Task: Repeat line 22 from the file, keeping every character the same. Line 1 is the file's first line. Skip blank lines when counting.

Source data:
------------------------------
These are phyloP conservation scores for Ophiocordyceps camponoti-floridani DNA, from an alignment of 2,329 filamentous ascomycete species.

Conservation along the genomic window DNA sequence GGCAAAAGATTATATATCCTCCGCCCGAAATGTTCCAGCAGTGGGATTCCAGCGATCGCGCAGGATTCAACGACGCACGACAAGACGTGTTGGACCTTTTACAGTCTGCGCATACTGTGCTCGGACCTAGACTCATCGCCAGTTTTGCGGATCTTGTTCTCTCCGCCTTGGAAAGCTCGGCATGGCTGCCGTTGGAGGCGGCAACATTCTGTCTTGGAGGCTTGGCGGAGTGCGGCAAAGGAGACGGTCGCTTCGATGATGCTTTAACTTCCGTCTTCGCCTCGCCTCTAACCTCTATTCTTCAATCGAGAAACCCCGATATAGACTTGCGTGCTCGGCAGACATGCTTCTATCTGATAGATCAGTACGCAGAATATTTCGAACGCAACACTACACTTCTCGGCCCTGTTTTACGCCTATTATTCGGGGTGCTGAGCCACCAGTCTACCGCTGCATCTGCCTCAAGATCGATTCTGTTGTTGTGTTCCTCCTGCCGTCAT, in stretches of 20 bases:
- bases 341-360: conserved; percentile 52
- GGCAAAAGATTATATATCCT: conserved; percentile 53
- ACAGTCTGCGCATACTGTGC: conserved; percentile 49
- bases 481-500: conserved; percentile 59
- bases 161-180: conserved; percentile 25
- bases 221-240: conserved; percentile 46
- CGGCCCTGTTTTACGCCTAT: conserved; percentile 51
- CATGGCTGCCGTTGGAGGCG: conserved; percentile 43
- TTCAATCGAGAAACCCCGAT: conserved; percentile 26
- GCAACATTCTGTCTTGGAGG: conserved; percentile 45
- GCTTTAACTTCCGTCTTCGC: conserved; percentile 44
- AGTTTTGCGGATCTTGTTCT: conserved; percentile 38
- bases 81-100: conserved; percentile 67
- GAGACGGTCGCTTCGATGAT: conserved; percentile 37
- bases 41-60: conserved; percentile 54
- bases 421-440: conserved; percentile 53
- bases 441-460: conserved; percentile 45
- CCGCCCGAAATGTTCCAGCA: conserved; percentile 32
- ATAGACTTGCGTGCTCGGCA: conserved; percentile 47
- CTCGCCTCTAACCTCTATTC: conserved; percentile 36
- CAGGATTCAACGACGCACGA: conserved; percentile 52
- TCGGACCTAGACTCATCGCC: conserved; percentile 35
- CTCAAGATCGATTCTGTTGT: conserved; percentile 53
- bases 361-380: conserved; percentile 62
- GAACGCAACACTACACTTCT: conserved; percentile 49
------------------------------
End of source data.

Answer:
- CTCGCCTCTAACCTCTATTC: conserved; percentile 36